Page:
LISTEN Steve Keim Cardinals general manager

first_img LISTEN: Steve Keim, Cardinals general manager Comments   Share   Freeney’s deal also calls for more financial gain for every sack he registers for the rest of the regular season. Keim will be happy if that’s the case, as Freeney is capable of providing an ingredient that isn’t a surplus for the Cardinals’ defense.“He’s a guy we’re going to count on down the stretch,” Keim said. “If there are any concerns, it is that ability to apply pressure without manufacturing and bringing the blitz. “(Defensive coordinator) James Bettcher does a nice job of diagramming our defense and making sure guys are in positions to succeed, but we need to be able to win one-on-one situations from time to time, and Dwight Freeney is a guy that can do it for us.”Teddy Bridgewater goes for the win.Dwight Freeney goes for the strip-sack fumble.And the Cardinals win. #MINvsAZ— NFL (@NFL) December 11, 2015 Grace expects Greinke trade to have emotional impact Your browser does not support the audio element. There was a lot of white-knuckling going on last Thursday night at University of Phoenix Stadium.The Arizona Cardinals led the Minnesota Vikings by three points in the last minute of the game. The Vikings were in field goal range for kicker Blair Walsh, but opted to run another play on third down even though they didn’t have any timeouts. Linebacker Dwight Freeney beat left tackle Matt Kalil on one of his patented spin moves and sacked quarterback Teddy Bridgewater, forcing a fumble in the process. Defensive end Calais Campbell jumped on the loose ball to preserve the 23-20 win, which clinched a playoff spot for the Cardinals for the second straight year. Arizona Cardinals inside linebacker Dwight Freeney (54) forces Minnesota Vikings quarterback Teddy Bridgewater (5) to fumble during the second half of an NFL football game, Thursday, Dec. 10, 2015, in Glendale, Ariz. The Cardinals recovered the ball to secure the 23-20 win. (AP Photo/Ross D. Franklin) – / 45 Top Stories The 5: Takeaways from the Coyotes’ introduction of Alex Meruelo Former Cardinals kicker Phil Dawson retires Derrick Hall satisfied with D-backs’ buying and selling “I was thinking that was the best $200,000 we’ve ever spent,” Arizona general manager Steve Keim told Doug and Wolf Monday on Arizona Sports 98.7 FM. Freeney’s sack was his fourth of the season and activated a $200,000 bonus in his contract. The 35-year-old pass rusher was signed to a one-year deal by the Cardinals in mid-October. It’s just another in a long line of one-year contract success stories for Keim.“Dwight was chomping at the bit to get off the couch, and we knew from watching the tape that he still had the ability to apply pressure,” Keim said. “Last year, I think he only had four sacks in the entire season, but he was sixth in the NFL in pressures.”Freeney had 21 quarterback hurries last season when he was a member of the San Diego Chargers. He’s already surpassed his sack total from 2014 and has 10 pressures in eight games for Arizona.Even though Freeney has been terrorizing NFL quarterbacks since 2002, Keim still marvels at the effectiveness of the seven-time Pro Bowler’s signature spin move.“That inside spin is remarkable,” he said. “I haven’t seen many guys who can master that. To have a guy come off the edge and be able to almost gain speed coming out of the spin is unusual. I haven’t seen anyone else do it like Dwight Freeney does it.”last_img read more

More Insurers Extend Premium Payment Deadlines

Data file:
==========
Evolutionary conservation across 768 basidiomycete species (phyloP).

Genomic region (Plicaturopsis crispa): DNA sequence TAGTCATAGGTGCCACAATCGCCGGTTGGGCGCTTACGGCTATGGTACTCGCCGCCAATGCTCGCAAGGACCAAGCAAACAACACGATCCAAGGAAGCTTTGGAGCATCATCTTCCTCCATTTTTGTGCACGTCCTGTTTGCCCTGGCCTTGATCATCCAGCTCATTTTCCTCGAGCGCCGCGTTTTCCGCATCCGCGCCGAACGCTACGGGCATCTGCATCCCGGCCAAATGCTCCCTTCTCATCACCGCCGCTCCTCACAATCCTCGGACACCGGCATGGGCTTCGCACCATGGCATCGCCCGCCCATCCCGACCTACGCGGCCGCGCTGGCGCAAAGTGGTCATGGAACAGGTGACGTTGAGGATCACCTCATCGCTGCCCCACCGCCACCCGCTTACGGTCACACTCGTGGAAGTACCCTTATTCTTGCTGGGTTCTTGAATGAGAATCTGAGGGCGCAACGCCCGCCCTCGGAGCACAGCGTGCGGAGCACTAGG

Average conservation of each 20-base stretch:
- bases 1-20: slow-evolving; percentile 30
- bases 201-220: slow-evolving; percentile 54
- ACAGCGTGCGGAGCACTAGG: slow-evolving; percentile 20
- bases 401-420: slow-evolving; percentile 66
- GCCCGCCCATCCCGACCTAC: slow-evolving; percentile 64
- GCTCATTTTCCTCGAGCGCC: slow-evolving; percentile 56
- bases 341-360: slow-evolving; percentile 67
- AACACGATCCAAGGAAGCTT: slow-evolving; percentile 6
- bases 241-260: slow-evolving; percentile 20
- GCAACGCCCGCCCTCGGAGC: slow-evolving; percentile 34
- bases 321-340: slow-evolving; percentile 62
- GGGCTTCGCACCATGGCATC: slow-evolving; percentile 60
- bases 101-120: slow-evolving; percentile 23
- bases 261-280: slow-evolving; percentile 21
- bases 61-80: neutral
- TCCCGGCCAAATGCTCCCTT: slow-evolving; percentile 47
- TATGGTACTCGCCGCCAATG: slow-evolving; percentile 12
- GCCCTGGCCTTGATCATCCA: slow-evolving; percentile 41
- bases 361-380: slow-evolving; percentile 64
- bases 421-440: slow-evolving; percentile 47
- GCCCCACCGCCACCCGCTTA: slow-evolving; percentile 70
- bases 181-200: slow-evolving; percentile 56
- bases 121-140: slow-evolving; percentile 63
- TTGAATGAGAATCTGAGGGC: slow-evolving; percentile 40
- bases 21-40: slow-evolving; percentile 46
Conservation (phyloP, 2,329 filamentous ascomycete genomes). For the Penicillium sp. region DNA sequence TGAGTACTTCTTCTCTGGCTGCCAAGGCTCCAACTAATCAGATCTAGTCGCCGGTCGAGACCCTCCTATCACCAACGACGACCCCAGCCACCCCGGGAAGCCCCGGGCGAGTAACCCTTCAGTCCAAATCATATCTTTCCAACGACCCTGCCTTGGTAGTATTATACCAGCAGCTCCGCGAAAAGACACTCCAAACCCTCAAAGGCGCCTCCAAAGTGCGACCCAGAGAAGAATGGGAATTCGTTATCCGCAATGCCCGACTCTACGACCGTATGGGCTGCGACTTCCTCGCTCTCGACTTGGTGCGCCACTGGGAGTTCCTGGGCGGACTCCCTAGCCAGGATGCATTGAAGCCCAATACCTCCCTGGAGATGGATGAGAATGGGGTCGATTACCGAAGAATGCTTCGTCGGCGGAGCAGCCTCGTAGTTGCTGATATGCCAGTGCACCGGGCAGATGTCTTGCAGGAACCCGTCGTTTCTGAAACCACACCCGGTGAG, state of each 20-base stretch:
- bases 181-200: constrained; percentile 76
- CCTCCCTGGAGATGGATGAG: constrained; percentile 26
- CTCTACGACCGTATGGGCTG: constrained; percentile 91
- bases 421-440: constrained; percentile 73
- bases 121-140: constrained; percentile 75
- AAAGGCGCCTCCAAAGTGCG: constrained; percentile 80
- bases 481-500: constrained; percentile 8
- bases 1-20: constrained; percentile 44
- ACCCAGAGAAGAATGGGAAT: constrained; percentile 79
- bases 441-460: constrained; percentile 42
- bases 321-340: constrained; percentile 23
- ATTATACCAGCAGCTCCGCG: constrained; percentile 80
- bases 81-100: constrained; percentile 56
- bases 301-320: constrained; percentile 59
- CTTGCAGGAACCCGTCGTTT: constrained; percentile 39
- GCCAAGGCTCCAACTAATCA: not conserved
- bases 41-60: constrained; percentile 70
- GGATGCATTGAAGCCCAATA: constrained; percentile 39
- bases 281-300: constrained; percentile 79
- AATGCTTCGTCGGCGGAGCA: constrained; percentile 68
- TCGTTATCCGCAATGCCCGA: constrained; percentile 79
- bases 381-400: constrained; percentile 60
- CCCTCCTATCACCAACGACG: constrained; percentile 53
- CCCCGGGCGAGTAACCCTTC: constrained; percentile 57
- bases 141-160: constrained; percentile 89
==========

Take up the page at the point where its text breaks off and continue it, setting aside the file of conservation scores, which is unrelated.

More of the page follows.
first_imgMore Insurers Extend Premium Payment Deadlines This is part of the KHN Morning Briefing, a summary of health policy coverage from major news organizations. Sign up for an email subscription. The relaxed timetables reflect efforts by the insurance industry, as well as the Obama administration, to “coax” people towards “cementing” their 2014 coverage, reports Bloomberg News. In addition, a Commonwealth survey finds more people are shopping on the new health insurance marketplaces. News outlets also report developments from Minnesota, California, Oregon, Connecticut, Massachusetts and Michigan.Bloomberg: Obamacare Customers Given More Time To Pay InsurersTwo of the largest U.S. health insurers are giving Obamacare customers more time to pay their initial premiums as the industry tries to coax millions of people to take the final step in cementing coverage for 2014. WellPoint Inc. (WLP), the second-biggest U.S. health insurer, said it’s allowing consumers until Jan. 15 to pay, five extra days than planned. Health Care Service Corp., which runs Blue Cross plans in Texas, Illinois and three other states, extended its deadline to Jan. 30, saying it wanted to avoid confusion (Nussbaum, 1/8).Kaiser Health News: Capsules: More Shoppers, Including Young Ones, Showing Up At Health Exchanges Seventeen percent of people potentially eligible for coverage visited the marketplaces when they opened in October, according to a survey of 622 people conducted by The Commonwealth Fund. That encompasses people going to both the finicky run by the federal government for 36 states and those who went to the marketplaces run by 14 states and the District of Columbia. By the end of December — after government officials announced a fix to some of the website glitches — that number had risen to 24 percent (Rao, 1/9).Pioneer Press: MNsure Problems Prompt State To Seek Help From UnitedHealthMNsure has asked a division of Minnetonka-based UnitedHealth Group to conduct an end-to-end review of problems with the health insurance exchange website. Meanwhile, health exchange leaders plan to make more paper applications available as a contingency for website users who continue to encounter stubborn technology problems when trying to obtain coverage through the state-run insurance marketplace (Snowbeck, 1/8). MinnPost: Lead Vendor Tells Oversight Committee That MNsure Took Control Of Project Last FebruaryThe lead vendor contracted to build Minnesota’s struggling health insurance exchange says it was stripped of much of its job by MNsure officials beginning last February, according to a report for the Legislature’s oversight committee (Nord, 1/8).The Star Tribune: MNsure Asks UnitedHealth Group Subsidiary Optum For Website HelpUnitedHealth Group Inc.’s data services subsidiary Optum, which came to the rescue of the federal health insurance exchange in November, is now stepping in to help resolve continuing problems with MNsure. About 15 Optum staffers arrived Wednesday morning at MNsure, the state’s insurance exchange, for a two-day assessment of the agency’s website and call center operations. Their goal: to help officials pinpoint how and why some consumers are getting hung up in the system, which is expected to eventually help more than 1 million Minnesotans choose and pay for health coverage (Crosby, 1/9). Minnesota Public Radio: MNsure Interim CEO: More Work Needs To Be DoneDespite ongoing efforts to fix the state’s new health insurance website, only a handful of problems have been fixed, MNsure’s top official said Wednesday. The comments from interim CEO Scott Leitz came after a team of IBM’s tech whizzes have been working in St. Paul for nearly a month to help fix the problem-plagued MNsure website. They also follow a planned, two-day maintenance shutdown of the website last weekend (Richert, 1/8). The Wall Street Journal’s CIO Journal: Minnesota Governor Blasts IBM For State Health Exchange TroublesMinnesota Governor Mark Dayton blamed IBM Corp. for software problems that have stalled thousands of insurance purchases on the state’s online health exchange. The exchange, MNsure, said it is bringing in UnitedHealth Group Inc.-owned contractor Optum to review operations. But MNsure may have to accept some of the blame after taking systems integration duties from the site’s general contractor just eight months before launch (Boulton, 1/8).California Healthline: Most Small Health Plans Aren’t Thriving In Covered California. Meet Two ExceptionsCCHP’s early, obvious success is testament to Covered California’s potential to drive improvements in access and coverage, especially by introducing new market competitors. But for other small health plans — who were hoping the insurance exchange would be a vehicle to pick up new members– it hasn’t been a smooth ride. One small health plan dropped out. Another was kicked out. And a third is openly hunting for business. That’s in sharp contrast to the experience of the four largest plans on the exchange — Anthem, Blue Cross, Health Net, and Kaiser — which are hoovering up new members, based on the most recent data available (Diamond, 1/8).The Oregonian: Cover Oregon: Moda Dominating Health Exchange’s Early SalesModa Health is dominating insurance plans sold through Oregon’s health exchange, selling a staggering 70 percent of policies. Of 13,693 plans sold through Cover Oregon as of Jan. 4, Moda sold 9,611 of them, according to Cover Oregon. Among major insurers, the subsidiary of Cambia Health known as Bridgespan is bringing up the rear with just 9 policies sold (Budnick, 1/8). The CT Mirror: Amid Obamacare Coverage Woes, More Insurers Extend Payment DeadlineAs Connecticut residents continue to face problems getting their new health care coverage set up, two more insurance companies selling plans through the state’s exchange have extended their payment deadlines for January coverage. ConnectiCare Benefits will accept January premium payments through Wednesday, Jan. 15, five days beyond the previous deadline, for people who signed up for coverage through Access Health CT, the state’s health insurance exchange. Anthem Blue Cross and Blue Shield announced the same deadline change Tuesday (Becker, 1/8). Detroit Free Press: Groups Aim To Make Clear: Metro Detroiters Can Still Sign Up For Health CareWith the promise of expanded Medicaid ahead and glitches at being ironed out, insurers and health care providers are stepping up efforts to enroll uninsured metro Detroiters in health coverage. … [The Detroit Medical Center] is leading a partnership of about five dozen community organizations trying to boost health coverage under the Affordable Care Act. The partnership, which includes health providers, nonprofit organizations and several churches, is finalizing a schedule of community events over the next two months to raise awareness about upcoming deadlines. A public campaign kickoff is scheduled for Friday (Erb, 1/8).The Boston Globe: Mass. Health Connector Fraught With UncertaintyOnce a national model, the Connector has frustrated consumers for months. Its new website, overhauled to comply with the federal Affordable Care Act, has locked users out of their accounts and delivered confusing error messages. But, as Kamel’s story shows, the Connector’s troubles go beyond a bad website, to inconsistent enrollment data and poor communication, leaving some users uncertain about the status of their coverage. The Connector’s new website has performed so poorly that the state has all but abandoned attempts to fix it. The agency’s staff is expected to report Thursday to its board about options for holding the vendor, CGI, accountable (Conaboy, 1/9). And on the Medicaid expansion front – The Associated Press: Hundreds Demand Expansion Of MedicaidHundreds gathered at the Maine Statehouse on Wednesday urging lawmakers to expand Medicaid under the federal health care overhaul as the Democratic-controlled Legislature began its work for the new session. The presence of the roughly 350 people calling for Medicaid expansion foreshadows what’s certain to be another fiery debate in the Legislature on the bill this session, during which lawmakers will also try to fill a $75 million gap in the state budget and debate measures aimed at cracking down on welfare abuse (Durkin, 1/9).last_img read more